It is worth noting that all five of these countries are relatively small: Chile at 19M, Qatar at 3M, Bahrain at 2M, Oman at 5M, Armenia at 3M. Compare with India or China at over a billion; or with the United States or Brazil at 350M or 200M. So there are no large countries, which are also daily-cases hotspots.

Brazil Continues Months of Steady Improvement in COVID-19 Growth Rate

One large country that might have become a daily-cases hotspot, but now probably won’t, is Brazil. Brazil is currently a daily-cases warmspot at 137 DCPM. Brazil has been making daily news in large news outlets with big headlines like Bloomberg’s, “Brazil Posts Record Daily Virus Cases as Disease Spreads Inland.” This kind of article, while factually accurate, can be written every day for any region that is growing in cases; every day will have a record number of daily cases, on average. So this kind of article, especially if repeated every few days, does not seem to me to be of much value. Worse, this headline occurred recently, during an extended downward trend in Brazil’s growth rate (daily cases still rise until the downward trendline crosses zero). To me, Brazil looks like it is doing steadily better, so I’ve written the headline I’d like to see in the news, above this section. Here’s the graph:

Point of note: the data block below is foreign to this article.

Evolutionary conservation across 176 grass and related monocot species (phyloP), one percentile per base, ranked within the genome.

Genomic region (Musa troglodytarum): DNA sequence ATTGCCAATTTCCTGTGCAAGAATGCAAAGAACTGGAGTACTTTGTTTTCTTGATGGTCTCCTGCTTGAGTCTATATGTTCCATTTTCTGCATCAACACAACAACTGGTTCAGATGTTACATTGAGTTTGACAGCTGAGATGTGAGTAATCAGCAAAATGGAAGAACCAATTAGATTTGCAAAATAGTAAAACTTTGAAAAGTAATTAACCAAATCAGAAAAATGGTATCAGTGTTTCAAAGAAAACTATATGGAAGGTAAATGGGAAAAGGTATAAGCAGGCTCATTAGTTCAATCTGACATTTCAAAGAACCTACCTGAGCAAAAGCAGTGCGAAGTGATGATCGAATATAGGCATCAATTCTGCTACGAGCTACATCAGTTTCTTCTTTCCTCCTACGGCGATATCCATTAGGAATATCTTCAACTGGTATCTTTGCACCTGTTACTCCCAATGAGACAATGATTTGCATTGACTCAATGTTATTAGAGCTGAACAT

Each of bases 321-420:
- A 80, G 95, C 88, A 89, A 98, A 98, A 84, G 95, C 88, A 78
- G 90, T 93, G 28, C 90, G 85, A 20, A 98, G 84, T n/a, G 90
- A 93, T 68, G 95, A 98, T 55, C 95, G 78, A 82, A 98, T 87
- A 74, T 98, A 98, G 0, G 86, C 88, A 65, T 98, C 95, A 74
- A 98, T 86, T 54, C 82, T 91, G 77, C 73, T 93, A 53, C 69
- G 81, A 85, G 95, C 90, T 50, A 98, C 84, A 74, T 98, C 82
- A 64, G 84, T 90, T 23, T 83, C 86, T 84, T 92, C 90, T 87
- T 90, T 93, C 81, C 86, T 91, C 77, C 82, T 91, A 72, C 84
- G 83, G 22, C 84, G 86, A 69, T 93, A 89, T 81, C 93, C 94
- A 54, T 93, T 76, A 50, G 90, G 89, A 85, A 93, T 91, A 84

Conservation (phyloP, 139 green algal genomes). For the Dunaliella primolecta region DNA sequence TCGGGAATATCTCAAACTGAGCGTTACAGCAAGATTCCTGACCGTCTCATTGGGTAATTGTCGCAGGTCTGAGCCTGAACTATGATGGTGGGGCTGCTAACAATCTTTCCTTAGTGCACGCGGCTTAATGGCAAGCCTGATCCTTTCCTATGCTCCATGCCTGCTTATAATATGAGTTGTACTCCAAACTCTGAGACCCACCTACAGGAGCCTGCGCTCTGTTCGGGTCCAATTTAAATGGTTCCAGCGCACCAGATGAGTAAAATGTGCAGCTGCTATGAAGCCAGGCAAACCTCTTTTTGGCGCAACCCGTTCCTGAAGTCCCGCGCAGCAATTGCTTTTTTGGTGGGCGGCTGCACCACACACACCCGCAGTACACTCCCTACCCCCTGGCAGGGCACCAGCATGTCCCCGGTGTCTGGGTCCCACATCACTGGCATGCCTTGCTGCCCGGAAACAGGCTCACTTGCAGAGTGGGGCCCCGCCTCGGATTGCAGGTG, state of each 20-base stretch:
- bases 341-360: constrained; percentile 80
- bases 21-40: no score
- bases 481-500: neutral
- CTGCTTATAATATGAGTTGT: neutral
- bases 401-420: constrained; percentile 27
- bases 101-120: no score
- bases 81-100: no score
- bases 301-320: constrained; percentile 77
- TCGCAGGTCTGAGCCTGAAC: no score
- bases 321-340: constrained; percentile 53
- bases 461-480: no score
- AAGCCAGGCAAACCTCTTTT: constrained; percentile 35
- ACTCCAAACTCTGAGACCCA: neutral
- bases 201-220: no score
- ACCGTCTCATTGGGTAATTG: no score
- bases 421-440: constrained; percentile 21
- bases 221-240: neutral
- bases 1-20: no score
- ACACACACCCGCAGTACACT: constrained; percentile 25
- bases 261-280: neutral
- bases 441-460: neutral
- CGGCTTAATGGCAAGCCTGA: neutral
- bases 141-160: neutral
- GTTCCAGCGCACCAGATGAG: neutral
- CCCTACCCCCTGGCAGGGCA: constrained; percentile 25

United States is Still Growing

Another country that might become a daily-cases hotspot is the United States, but it will have to become a daily-cases warmspot first. With its daily-cases trendline at 76 DCPM, the United States is well shy of the 100 that would make it a warmspot, but it is experiencing growth in daily cases (unlike, say, Brazil), and its most recent few days show an alarming sharply-upward mini-trend. That could just be noise, but even without it, the United States is not currently getting better: